Have you ever been so worked up, so stressed out, that you just felt you had to run? Run in any direction at all. I don’t care where I end up because I can’t see it from where I am anyways. So you run. The wheels turn. The mind starts spinning at blurring speed. Thoughts turn over in your mind almost faster than you can process them. So you run. But you have no idea where you are going or even where you want to be once the run is done. In the meantime, as your mind, or even your legs, actually lead you further from the place you decided to run from, your mind slows its pace. Thoughts come easier. Thoughts come more clearly. Then the thought you wished wouldn’t show up; shows up on center stage, spotlight glaring, heat appears from nowhere like there’s a crowd in your mind, watching and waiting for your reaction to this single thought. The showstopper. What are you doing? As if you didn’t hear yourself, your mind, with a little hint of your own sarcasm retorts again. Seriously, What are you doing?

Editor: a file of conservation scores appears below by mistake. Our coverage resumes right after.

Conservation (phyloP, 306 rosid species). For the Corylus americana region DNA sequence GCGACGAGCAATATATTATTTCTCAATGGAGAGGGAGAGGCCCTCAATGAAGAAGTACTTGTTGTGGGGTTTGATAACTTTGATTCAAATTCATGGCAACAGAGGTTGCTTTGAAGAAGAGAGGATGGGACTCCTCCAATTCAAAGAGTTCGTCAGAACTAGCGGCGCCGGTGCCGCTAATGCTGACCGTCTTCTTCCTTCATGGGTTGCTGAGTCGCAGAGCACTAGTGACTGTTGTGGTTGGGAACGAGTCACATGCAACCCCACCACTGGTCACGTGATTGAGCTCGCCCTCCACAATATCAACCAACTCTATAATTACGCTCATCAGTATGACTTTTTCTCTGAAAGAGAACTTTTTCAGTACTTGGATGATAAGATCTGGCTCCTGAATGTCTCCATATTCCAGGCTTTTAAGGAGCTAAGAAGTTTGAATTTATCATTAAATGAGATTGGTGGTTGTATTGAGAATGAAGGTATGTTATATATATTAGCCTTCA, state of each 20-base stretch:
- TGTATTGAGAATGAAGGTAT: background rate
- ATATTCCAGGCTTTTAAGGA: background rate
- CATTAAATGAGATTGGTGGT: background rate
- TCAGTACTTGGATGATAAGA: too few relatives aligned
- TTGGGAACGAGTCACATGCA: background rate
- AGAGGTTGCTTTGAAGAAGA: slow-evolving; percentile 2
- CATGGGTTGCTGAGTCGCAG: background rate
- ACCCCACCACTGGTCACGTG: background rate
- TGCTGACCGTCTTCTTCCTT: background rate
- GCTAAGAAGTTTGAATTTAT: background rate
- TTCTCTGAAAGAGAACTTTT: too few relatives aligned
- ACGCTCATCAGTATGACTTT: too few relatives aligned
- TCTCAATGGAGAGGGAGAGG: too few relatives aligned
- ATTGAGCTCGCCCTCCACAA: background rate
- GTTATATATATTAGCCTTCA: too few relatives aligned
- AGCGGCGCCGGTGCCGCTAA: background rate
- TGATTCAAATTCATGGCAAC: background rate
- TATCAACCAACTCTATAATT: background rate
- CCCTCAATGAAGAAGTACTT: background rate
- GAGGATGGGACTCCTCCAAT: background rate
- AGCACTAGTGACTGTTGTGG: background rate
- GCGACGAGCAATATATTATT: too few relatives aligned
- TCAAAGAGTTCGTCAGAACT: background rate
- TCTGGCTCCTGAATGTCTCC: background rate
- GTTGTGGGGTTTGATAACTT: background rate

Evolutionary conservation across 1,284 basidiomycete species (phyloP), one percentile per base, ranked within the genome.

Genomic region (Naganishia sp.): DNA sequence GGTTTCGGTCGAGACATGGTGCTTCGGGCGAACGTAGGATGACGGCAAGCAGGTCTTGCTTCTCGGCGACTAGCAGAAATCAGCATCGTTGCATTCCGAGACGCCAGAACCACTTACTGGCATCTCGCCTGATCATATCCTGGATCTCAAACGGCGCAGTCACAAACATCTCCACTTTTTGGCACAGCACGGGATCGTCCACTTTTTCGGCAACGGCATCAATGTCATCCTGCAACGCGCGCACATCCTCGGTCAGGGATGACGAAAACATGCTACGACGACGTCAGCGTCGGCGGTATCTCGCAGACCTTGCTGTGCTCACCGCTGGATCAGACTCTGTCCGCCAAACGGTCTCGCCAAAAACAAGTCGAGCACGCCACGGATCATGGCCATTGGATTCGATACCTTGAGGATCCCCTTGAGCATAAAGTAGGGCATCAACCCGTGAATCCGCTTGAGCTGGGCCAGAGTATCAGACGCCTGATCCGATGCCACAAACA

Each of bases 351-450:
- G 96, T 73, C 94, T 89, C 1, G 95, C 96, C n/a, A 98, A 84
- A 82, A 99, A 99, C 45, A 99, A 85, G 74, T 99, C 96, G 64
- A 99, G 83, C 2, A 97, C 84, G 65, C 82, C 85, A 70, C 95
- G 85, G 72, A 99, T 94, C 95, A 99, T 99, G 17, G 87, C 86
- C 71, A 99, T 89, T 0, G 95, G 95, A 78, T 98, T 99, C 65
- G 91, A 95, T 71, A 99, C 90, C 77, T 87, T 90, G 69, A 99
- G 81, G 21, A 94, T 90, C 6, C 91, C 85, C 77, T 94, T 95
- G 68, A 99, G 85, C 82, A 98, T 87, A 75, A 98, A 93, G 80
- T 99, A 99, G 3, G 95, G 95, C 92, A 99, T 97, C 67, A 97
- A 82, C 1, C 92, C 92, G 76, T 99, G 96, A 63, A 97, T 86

The reason it’s the showstopper is because you already knew the answer. You already knew that question, like the unwanted competition you have no answer for, at anything competitive, was gonna rear its ugly head and stop you in your tracks. Which, is the point of this piece, stop you in your tracks. As you fumble over your internal words on that mental stage with the glaring spotlight zeroed in on you as if your thoughts themselves were visible to the audience you put there yourself, you realize that running, taking action at all, was not necessary. You respond, drenched in shame, a human response which is completely unnecessary, but more importantly, you admit that you don’t know what you are doing. Fine. That happens to all of us. No action would have been far more effective. Sometimes when you feel totally stressed out, or that you are in a position you don’t feel like you can (or want) to deal with, you speed things up and your mind, in its rapid fire format you brought upon yourself, you think you must take action. And many times that means run from the situation. When in fact, you could have stayed put, let the action come to you, thought on your next step and direction, and been so much better off as a result. There are times when no action is the action best suited for the moment you’re faced with.